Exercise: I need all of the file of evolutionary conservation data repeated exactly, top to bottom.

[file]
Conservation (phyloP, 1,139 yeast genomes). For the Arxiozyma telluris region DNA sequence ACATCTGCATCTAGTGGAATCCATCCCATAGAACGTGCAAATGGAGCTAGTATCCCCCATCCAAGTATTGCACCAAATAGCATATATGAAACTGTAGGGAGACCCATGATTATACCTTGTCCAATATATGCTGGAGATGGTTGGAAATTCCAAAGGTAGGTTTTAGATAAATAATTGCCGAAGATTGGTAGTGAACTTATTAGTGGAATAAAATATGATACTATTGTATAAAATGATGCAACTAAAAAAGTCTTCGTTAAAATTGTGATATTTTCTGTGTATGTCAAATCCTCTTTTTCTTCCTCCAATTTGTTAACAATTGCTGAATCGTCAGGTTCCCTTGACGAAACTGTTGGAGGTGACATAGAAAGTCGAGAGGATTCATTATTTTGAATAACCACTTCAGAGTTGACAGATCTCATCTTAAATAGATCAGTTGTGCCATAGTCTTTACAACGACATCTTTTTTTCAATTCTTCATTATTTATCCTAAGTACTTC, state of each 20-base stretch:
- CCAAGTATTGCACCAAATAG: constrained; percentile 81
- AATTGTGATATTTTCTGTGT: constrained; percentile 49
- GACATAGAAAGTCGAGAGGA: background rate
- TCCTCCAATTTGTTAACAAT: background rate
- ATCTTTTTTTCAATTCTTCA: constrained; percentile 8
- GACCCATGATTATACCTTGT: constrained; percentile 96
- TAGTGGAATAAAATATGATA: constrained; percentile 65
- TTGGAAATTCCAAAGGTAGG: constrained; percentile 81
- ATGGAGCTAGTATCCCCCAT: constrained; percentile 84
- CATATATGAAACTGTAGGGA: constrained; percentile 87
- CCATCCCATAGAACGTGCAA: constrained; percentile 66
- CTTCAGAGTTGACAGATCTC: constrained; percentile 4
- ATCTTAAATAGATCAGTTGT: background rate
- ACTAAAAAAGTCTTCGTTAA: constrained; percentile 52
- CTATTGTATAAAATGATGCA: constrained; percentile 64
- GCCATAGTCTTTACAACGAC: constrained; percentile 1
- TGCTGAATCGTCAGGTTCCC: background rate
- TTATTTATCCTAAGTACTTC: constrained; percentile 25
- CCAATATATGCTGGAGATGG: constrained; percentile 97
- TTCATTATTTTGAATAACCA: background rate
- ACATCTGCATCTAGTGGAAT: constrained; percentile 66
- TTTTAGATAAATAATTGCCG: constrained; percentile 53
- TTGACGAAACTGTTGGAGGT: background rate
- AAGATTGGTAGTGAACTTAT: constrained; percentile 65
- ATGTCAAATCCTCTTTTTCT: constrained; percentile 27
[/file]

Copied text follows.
Conservation (phyloP, 1,139 yeast genomes). For the Arxiozyma telluris region DNA sequence ACATCTGCATCTAGTGGAATCCATCCCATAGAACGTGCAAATGGAGCTAGTATCCCCCATCCAAGTATTGCACCAAATAGCATATATGAAACTGTAGGGAGACCCATGATTATACCTTGTCCAATATATGCTGGAGATGGTTGGAAATTCCAAAGGTAGGTTTTAGATAAATAATTGCCGAAGATTGGTAGTGAACTTATTAGTGGAATAAAATATGATACTATTGTATAAAATGATGCAACTAAAAAAGTCTTCGTTAAAATTGTGATATTTTCTGTGTATGTCAAATCCTCTTTTTCTTCCTCCAATTTGTTAACAATTGCTGAATCGTCAGGTTCCCTTGACGAAACTGTTGGAGGTGACATAGAAAGTCGAGAGGATTCATTATTTTGAATAACCACTTCAGAGTTGACAGATCTCATCTTAAATAGATCAGTTGTGCCATAGTCTTTACAACGACATCTTTTTTTCAATTCTTCATTATTTATCCTAAGTACTTC, state of each 20-base stretch:
- CCAAGTATTGCACCAAATAG: constrained; percentile 81
- AATTGTGATATTTTCTGTGT: constrained; percentile 49
- GACATAGAAAGTCGAGAGGA: background rate
- TCCTCCAATTTGTTAACAAT: background rate
- ATCTTTTTTTCAATTCTTCA: constrained; percentile 8
- GACCCATGATTATACCTTGT: constrained; percentile 96
- TAGTGGAATAAAATATGATA: constrained; percentile 65
- TTGGAAATTCCAAAGGTAGG: constrained; percentile 81
- ATGGAGCTAGTATCCCCCAT: constrained; percentile 84
- CATATATGAAACTGTAGGGA: constrained; percentile 87
- CCATCCCATAGAACGTGCAA: constrained; percentile 66
- CTTCAGAGTTGACAGATCTC: constrained; percentile 4
- ATCTTAAATAGATCAGTTGT: background rate
- ACTAAAAAAGTCTTCGTTAA: constrained; percentile 52
- CTATTGTATAAAATGATGCA: constrained; percentile 64
- GCCATAGTCTTTACAACGAC: constrained; percentile 1
- TGCTGAATCGTCAGGTTCCC: background rate
- TTATTTATCCTAAGTACTTC: constrained; percentile 25
- CCAATATATGCTGGAGATGG: constrained; percentile 97
- TTCATTATTTTGAATAACCA: background rate
- ACATCTGCATCTAGTGGAAT: constrained; percentile 66
- TTTTAGATAAATAATTGCCG: constrained; percentile 53
- TTGACGAAACTGTTGGAGGT: background rate
- AAGATTGGTAGTGAACTTAT: constrained; percentile 65
- ATGTCAAATCCTCTTTTTCT: constrained; percentile 27